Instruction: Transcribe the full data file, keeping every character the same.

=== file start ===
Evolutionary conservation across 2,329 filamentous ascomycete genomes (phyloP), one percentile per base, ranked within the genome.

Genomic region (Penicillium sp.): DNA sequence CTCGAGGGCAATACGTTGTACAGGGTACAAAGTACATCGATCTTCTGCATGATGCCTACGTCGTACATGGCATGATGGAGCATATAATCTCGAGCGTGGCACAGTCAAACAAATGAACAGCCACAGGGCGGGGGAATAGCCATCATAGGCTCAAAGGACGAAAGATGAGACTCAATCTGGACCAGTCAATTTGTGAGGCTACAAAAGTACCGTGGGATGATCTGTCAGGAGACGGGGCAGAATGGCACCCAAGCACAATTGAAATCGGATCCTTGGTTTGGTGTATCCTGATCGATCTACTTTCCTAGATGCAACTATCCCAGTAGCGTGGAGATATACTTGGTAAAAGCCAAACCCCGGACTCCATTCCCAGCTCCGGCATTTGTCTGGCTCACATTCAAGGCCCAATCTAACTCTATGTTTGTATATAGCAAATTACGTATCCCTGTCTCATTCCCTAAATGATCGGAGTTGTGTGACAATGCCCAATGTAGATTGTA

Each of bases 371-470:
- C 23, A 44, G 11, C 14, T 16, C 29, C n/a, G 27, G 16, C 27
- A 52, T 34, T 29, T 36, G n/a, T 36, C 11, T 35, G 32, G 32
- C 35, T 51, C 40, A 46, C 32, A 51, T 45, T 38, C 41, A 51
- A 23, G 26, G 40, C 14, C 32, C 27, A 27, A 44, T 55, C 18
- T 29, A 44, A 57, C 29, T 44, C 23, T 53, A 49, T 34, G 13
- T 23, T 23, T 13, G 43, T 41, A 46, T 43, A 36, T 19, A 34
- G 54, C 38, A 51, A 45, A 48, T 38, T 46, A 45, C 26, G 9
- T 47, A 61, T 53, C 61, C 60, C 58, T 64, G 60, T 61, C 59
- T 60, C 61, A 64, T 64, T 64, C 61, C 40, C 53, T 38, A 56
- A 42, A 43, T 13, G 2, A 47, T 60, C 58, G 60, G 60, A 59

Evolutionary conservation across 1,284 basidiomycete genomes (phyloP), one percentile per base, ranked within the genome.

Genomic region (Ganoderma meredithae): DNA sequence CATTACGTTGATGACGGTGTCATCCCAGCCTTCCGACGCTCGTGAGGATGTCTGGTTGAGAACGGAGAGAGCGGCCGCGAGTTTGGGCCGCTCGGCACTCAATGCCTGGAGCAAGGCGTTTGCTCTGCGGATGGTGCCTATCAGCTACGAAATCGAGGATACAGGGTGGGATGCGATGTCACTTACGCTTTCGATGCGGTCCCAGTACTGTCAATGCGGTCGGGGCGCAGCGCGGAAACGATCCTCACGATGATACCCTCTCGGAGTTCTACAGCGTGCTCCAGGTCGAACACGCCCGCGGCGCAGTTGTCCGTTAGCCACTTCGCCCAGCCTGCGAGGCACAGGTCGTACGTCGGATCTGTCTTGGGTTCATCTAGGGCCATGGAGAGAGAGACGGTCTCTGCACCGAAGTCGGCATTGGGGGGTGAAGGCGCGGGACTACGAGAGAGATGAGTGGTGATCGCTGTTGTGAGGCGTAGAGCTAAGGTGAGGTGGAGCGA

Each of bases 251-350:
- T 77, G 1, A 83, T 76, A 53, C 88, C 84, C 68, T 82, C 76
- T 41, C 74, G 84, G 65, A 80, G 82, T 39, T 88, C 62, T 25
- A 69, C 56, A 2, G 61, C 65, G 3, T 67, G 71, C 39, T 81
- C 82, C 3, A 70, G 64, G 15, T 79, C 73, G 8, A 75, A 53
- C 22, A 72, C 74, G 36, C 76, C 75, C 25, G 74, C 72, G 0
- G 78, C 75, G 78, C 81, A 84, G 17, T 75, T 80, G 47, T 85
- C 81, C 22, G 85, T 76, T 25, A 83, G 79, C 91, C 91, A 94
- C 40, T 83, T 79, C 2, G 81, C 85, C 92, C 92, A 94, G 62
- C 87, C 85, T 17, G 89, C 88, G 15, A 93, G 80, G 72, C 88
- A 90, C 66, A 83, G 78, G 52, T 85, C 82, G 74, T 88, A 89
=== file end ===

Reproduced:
Evolutionary conservation across 2,329 filamentous ascomycete genomes (phyloP), one percentile per base, ranked within the genome.

Genomic region (Penicillium sp.): DNA sequence CTCGAGGGCAATACGTTGTACAGGGTACAAAGTACATCGATCTTCTGCATGATGCCTACGTCGTACATGGCATGATGGAGCATATAATCTCGAGCGTGGCACAGTCAAACAAATGAACAGCCACAGGGCGGGGGAATAGCCATCATAGGCTCAAAGGACGAAAGATGAGACTCAATCTGGACCAGTCAATTTGTGAGGCTACAAAAGTACCGTGGGATGATCTGTCAGGAGACGGGGCAGAATGGCACCCAAGCACAATTGAAATCGGATCCTTGGTTTGGTGTATCCTGATCGATCTACTTTCCTAGATGCAACTATCCCAGTAGCGTGGAGATATACTTGGTAAAAGCCAAACCCCGGACTCCATTCCCAGCTCCGGCATTTGTCTGGCTCACATTCAAGGCCCAATCTAACTCTATGTTTGTATATAGCAAATTACGTATCCCTGTCTCATTCCCTAAATGATCGGAGTTGTGTGACAATGCCCAATGTAGATTGTA

Each of bases 371-470:
- C 23, A 44, G 11, C 14, T 16, C 29, C n/a, G 27, G 16, C 27
- A 52, T 34, T 29, T 36, G n/a, T 36, C 11, T 35, G 32, G 32
- C 35, T 51, C 40, A 46, C 32, A 51, T 45, T 38, C 41, A 51
- A 23, G 26, G 40, C 14, C 32, C 27, A 27, A 44, T 55, C 18
- T 29, A 44, A 57, C 29, T 44, C 23, T 53, A 49, T 34, G 13
- T 23, T 23, T 13, G 43, T 41, A 46, T 43, A 36, T 19, A 34
- G 54, C 38, A 51, A 45, A 48, T 38, T 46, A 45, C 26, G 9
- T 47, A 61, T 53, C 61, C 60, C 58, T 64, G 60, T 61, C 59
- T 60, C 61, A 64, T 64, T 64, C 61, C 40, C 53, T 38, A 56
- A 42, A 43, T 13, G 2, A 47, T 60, C 58, G 60, G 60, A 59

Evolutionary conservation across 1,284 basidiomycete genomes (phyloP), one percentile per base, ranked within the genome.

Genomic region (Ganoderma meredithae): DNA sequence CATTACGTTGATGACGGTGTCATCCCAGCCTTCCGACGCTCGTGAGGATGTCTGGTTGAGAACGGAGAGAGCGGCCGCGAGTTTGGGCCGCTCGGCACTCAATGCCTGGAGCAAGGCGTTTGCTCTGCGGATGGTGCCTATCAGCTACGAAATCGAGGATACAGGGTGGGATGCGATGTCACTTACGCTTTCGATGCGGTCCCAGTACTGTCAATGCGGTCGGGGCGCAGCGCGGAAACGATCCTCACGATGATACCCTCTCGGAGTTCTACAGCGTGCTCCAGGTCGAACACGCCCGCGGCGCAGTTGTCCGTTAGCCACTTCGCCCAGCCTGCGAGGCACAGGTCGTACGTCGGATCTGTCTTGGGTTCATCTAGGGCCATGGAGAGAGAGACGGTCTCTGCACCGAAGTCGGCATTGGGGGGTGAAGGCGCGGGACTACGAGAGAGATGAGTGGTGATCGCTGTTGTGAGGCGTAGAGCTAAGGTGAGGTGGAGCGA

Each of bases 251-350:
- T 77, G 1, A 83, T 76, A 53, C 88, C 84, C 68, T 82, C 76
- T 41, C 74, G 84, G 65, A 80, G 82, T 39, T 88, C 62, T 25
- A 69, C 56, A 2, G 61, C 65, G 3, T 67, G 71, C 39, T 81
- C 82, C 3, A 70, G 64, G 15, T 79, C 73, G 8, A 75, A 53
- C 22, A 72, C 74, G 36, C 76, C 75, C 25, G 74, C 72, G 0
- G 78, C 75, G 78, C 81, A 84, G 17, T 75, T 80, G 47, T 85
- C 81, C 22, G 85, T 76, T 25, A 83, G 79, C 91, C 91, A 94
- C 40, T 83, T 79, C 2, G 81, C 85, C 92, C 92, A 94, G 62
- C 87, C 85, T 17, G 89, C 88, G 15, A 93, G 80, G 72, C 88
- A 90, C 66, A 83, G 78, G 52, T 85, C 82, G 74, T 88, A 89